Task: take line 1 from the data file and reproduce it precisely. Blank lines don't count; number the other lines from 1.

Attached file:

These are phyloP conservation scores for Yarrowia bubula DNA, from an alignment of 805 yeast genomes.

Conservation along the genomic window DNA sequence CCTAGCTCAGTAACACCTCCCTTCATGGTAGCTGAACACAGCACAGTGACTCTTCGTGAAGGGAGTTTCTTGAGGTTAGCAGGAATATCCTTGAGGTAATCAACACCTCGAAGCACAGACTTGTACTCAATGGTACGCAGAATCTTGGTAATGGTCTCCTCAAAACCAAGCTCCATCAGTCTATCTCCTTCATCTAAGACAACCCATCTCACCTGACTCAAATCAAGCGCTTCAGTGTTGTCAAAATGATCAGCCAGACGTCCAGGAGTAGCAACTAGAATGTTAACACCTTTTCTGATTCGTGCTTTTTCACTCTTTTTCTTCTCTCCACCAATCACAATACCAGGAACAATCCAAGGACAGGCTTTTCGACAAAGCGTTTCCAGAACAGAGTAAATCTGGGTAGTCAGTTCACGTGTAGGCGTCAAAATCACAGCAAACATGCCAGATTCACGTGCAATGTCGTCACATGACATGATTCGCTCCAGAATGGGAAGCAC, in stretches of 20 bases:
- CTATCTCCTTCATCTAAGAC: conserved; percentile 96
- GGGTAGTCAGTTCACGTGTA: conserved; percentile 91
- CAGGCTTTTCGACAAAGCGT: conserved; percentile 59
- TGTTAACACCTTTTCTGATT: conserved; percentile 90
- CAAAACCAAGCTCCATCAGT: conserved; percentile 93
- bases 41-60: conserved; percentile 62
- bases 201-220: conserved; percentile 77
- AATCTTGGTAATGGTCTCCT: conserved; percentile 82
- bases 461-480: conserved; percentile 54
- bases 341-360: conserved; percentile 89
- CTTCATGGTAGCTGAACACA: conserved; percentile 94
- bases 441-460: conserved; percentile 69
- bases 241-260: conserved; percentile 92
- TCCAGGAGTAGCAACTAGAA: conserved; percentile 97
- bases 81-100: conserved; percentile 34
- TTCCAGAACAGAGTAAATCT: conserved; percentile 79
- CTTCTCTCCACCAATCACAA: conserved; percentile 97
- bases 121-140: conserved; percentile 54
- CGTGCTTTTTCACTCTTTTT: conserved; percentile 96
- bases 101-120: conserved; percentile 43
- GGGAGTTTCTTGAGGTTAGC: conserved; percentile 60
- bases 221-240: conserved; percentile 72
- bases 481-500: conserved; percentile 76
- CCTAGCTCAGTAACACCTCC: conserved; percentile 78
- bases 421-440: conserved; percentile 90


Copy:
These are phyloP conservation scores for Yarrowia bubula DNA, from an alignment of 805 yeast genomes.